Tax Guru-Ker$tetter Letter
Tuesday, December 24, 2002
Residence Sale Rules
In May 1997, over five and a half years ago, the rules for tax free sales of primary residences were changed dramatically. There are still many people, including quite a few real estate and tax professionals, who believe we still have the old rules requiring that a new more expensive replacement residence be purchased.
As with most tax laws, our rulers in DC like to use a lot of vague terminology and expect the geniuses at the IRS to fill in all of the details as to how the law should be implemented in real life. In typical government fashion, IRS is rarely in any hurry to work on these matters, especially in cases such as this, where people are legally allowed to avoid paying taxes.
As I outlined in my explanation of the current residence sale rule, there were some cases where the seller didn't have to actually live in the home for a full two years in order to exclude part or all of his/her gain. The reasons were very vague: employment, health or other unforeseen circumstances. What exactly qualified as meeting those conditions was left up to IRS to define. In the meantime, we in the real world had to decide how to handle tax returns for real people.
This is one of many areas in taxation where there is a big difference between the attitude of tax professionals. Unfortunately, you would think that most tax advisors actually work for IRS in how they deal with this. I occasionally check out online tax Q & A discussion boards and am amazed at how willing supposedly independent tax advisors are to side with IRS.
IRS has the benefit of being able to take its sweet time interpreting the tax laws. In the meantime, those of us living in the real world have to conduct our lives. We can't put everything on hold waiting for IRS to decide.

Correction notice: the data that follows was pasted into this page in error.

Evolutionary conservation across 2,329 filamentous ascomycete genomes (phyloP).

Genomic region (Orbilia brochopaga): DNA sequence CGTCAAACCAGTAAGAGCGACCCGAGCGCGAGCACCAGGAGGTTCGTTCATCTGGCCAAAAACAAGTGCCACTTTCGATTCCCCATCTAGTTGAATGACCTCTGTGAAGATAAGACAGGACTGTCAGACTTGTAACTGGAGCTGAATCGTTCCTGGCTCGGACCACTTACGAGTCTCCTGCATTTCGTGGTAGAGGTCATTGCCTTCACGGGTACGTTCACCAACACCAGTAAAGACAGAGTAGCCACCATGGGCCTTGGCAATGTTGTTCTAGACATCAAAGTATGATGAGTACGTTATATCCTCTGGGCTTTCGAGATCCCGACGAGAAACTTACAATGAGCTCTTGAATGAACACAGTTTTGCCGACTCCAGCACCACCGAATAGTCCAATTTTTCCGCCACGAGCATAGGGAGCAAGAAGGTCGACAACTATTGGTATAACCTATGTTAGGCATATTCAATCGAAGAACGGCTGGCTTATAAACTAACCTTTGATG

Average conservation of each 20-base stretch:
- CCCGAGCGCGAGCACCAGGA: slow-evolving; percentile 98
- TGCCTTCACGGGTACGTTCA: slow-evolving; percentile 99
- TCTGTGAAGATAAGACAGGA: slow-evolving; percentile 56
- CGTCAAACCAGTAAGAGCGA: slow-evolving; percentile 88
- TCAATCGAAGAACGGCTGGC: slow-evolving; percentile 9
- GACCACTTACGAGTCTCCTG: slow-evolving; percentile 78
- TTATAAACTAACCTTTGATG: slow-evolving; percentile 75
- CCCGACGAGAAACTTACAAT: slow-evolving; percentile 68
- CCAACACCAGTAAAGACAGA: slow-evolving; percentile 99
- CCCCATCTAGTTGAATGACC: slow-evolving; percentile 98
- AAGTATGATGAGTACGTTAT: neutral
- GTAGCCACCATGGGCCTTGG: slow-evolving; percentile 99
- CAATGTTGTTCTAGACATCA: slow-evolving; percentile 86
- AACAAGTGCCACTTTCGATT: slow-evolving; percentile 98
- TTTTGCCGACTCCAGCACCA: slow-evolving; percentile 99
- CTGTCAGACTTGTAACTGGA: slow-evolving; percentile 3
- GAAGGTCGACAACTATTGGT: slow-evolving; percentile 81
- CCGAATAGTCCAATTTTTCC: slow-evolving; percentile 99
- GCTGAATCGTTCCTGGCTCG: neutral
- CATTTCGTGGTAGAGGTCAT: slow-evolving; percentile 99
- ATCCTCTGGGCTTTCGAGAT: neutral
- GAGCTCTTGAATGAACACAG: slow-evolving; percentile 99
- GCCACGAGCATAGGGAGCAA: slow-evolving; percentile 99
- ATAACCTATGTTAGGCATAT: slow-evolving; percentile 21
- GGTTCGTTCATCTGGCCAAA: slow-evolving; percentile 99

This state can be dealt with in two ways. We can refrain from our own interpretations of the tax laws until IRS issues its formal pronouncements or we can do our best to interpret the law. Unfortunately for most taxpayers, the majority of tax professionals choose the former approach.
My approach to this situation has always been the complete opposite. My interpretation is that if IRS has not come out and definitively stated how something should or shouldn't be treated for tax purposes, they have no right to dispute our reasonable interpretation of the fuzzy gray areas in tax law. They can't come in after the fact and claim that we did it wrong if they refused to tell us ahead of time how to do it right. I have been doing this for almost 27 years, and continue to take this approach, and I have yet to have any of my interpretations overturned by IRS. There are occasionally IRS personnel who may try to use a proposed IRS regulation to bolster their argument. When I point out to them what the word "proposed" means, they always back down.
For those tax advisors whose loyalties lie on the side of the IRS, the IRS goal of avoiding tax saving steps is achieved just by their delays. For those of us who believe in doing everything we can to help clients, the delays help our case.
Back to home sales. IRS has finally released their official safe harbors for defining the terms of the 1997 law in regard to such matters as proper occupancy, mixed use (business and personal) property, land sold separately from the main home, as well as how to qualify for the pro-rated exclusion under the employment, health and unforeseen circumstances tests. Again, while many tax practitioners will use these IRS examples as the definitive list of what are acceptable reasons, that is not the case. They are merely safe harbors. This means that IRS will not disallow the tax free exclusion of gain by anyone meeting their examples. It does not mean that other reasons not included in their examples won't qualify under the normal facts and circumstances test.
In the IRS pronouncement, they mention that anyone who paid tax on a gain that now falls under one of the tax free safe harbors can amend his/her 1040. However, because the statute of limitations for modifying tax returns is only three years, only 1999, 2000, and 2001 1040s can legally be amended. Anyone who erroneously reported taxable gain on their 1997 or 1998 1040 is out of luck.
For those who want more details, here are some handy links:
IRS announcement of new rules
IRS three page pdf summary of safe harbors
IRS 22 page pdf of temporary regulations re: pro-rated exclusion
IRS 48 page pdf of final regulations re: tax free residence sales
My summary of the IRS summary in easier format.